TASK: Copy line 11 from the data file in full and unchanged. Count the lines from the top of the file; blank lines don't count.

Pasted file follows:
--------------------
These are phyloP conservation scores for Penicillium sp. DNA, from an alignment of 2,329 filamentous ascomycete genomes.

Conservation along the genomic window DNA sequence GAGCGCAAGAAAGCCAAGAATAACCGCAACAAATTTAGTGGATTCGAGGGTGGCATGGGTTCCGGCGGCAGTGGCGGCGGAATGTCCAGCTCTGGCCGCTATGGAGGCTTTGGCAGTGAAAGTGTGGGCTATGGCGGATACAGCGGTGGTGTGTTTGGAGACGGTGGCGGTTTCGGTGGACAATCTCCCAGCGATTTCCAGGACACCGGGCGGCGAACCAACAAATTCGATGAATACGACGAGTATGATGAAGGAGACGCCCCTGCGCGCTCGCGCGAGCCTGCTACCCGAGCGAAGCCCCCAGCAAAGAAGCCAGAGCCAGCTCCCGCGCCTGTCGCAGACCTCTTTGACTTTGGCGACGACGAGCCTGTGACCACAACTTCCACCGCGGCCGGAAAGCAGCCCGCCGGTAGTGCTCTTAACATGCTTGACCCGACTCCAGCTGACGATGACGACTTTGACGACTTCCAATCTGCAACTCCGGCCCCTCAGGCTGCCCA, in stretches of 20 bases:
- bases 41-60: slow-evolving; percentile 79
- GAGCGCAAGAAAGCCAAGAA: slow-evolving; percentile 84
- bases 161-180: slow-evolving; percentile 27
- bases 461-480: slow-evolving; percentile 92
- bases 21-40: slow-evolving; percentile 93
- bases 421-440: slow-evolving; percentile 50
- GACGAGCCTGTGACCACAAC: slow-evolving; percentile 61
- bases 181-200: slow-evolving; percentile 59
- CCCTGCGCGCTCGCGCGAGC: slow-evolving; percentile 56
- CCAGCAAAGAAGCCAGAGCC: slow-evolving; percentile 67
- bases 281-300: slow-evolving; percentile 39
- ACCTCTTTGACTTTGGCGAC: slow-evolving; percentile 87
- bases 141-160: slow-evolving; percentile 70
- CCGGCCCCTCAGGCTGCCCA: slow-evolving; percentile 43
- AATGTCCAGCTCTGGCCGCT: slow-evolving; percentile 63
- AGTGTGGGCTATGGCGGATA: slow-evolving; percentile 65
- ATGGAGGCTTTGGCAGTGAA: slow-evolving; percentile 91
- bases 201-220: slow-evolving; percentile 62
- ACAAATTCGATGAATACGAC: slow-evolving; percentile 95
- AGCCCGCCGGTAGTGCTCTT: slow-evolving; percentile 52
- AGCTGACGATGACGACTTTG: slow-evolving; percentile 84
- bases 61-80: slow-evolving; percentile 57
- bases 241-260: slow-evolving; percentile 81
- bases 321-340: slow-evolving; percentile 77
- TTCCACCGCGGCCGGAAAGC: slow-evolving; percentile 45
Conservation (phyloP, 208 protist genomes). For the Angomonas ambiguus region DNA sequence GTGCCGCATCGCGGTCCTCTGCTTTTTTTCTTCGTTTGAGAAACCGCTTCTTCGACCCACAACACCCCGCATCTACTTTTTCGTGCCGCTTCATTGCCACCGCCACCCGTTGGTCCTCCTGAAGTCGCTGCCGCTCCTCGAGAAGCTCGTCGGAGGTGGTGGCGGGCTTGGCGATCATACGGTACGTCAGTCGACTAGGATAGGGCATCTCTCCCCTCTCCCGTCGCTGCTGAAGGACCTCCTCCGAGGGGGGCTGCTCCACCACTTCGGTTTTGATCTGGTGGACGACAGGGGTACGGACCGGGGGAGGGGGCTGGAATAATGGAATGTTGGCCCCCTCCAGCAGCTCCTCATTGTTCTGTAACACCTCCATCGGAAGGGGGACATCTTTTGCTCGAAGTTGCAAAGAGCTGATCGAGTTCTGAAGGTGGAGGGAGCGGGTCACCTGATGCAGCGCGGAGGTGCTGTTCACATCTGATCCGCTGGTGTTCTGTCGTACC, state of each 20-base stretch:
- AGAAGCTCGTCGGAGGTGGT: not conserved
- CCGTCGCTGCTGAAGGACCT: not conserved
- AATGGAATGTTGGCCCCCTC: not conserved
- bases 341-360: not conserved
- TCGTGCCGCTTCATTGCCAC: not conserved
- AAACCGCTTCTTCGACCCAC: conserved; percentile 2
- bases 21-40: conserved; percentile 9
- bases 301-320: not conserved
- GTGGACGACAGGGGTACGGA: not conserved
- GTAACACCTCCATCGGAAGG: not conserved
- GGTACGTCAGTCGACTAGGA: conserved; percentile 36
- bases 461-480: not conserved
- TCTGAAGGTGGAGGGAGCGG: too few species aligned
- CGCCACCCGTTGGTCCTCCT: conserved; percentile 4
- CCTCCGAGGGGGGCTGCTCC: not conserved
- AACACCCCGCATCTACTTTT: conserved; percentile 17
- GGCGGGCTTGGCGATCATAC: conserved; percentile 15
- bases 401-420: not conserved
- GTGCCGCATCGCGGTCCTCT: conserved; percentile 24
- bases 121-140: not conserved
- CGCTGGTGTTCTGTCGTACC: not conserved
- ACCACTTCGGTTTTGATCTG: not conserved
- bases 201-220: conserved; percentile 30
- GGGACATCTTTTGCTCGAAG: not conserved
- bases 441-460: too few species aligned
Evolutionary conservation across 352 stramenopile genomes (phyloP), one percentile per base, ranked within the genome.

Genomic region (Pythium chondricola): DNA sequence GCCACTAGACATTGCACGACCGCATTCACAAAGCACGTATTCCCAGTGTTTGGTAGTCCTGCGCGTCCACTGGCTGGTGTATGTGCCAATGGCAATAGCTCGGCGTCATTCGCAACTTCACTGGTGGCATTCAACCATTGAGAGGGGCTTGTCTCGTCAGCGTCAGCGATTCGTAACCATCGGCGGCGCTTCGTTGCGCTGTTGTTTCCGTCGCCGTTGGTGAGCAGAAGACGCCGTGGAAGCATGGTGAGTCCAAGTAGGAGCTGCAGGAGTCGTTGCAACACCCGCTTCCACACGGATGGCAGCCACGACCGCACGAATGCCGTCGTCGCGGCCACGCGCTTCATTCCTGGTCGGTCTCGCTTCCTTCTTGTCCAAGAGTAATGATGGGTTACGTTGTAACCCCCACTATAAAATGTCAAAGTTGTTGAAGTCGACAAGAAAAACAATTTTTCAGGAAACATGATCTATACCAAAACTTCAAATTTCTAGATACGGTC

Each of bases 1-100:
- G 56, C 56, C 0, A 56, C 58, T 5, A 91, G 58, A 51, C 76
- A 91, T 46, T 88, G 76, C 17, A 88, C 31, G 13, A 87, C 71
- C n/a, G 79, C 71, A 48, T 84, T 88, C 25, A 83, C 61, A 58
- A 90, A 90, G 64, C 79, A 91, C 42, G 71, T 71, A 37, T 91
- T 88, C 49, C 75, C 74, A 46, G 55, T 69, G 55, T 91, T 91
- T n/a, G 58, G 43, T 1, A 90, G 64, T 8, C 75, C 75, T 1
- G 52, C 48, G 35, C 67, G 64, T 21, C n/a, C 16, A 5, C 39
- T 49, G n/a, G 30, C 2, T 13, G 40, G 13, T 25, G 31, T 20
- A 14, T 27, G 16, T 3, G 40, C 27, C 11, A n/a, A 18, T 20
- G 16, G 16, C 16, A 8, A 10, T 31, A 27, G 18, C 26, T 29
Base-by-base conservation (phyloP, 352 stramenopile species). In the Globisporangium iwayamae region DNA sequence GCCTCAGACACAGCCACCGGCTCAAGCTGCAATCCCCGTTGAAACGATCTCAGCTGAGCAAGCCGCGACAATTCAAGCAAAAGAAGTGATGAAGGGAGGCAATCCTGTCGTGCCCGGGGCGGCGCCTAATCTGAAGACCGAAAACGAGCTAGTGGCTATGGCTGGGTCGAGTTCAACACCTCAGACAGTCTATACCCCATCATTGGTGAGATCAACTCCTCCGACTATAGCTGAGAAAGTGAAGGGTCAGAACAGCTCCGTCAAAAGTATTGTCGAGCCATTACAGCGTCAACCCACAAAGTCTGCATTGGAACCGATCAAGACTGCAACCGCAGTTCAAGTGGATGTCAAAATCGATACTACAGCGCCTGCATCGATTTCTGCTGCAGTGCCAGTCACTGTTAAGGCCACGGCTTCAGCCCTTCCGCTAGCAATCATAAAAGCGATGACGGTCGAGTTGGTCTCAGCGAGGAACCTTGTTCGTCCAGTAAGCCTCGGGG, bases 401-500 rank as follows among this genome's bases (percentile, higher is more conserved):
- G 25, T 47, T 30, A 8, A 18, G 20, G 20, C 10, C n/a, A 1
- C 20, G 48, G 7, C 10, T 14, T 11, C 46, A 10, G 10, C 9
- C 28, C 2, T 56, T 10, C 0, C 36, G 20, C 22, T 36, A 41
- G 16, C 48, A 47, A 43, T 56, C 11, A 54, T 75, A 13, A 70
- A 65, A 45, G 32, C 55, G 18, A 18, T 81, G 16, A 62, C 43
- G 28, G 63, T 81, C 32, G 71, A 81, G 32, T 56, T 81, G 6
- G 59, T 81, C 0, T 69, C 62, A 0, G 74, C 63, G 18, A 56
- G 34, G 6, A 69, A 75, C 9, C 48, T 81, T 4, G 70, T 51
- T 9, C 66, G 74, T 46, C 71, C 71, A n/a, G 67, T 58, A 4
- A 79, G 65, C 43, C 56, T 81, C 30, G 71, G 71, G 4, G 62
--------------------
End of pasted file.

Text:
- CCCTGCGCGCTCGCGCGAGC: slow-evolving; percentile 56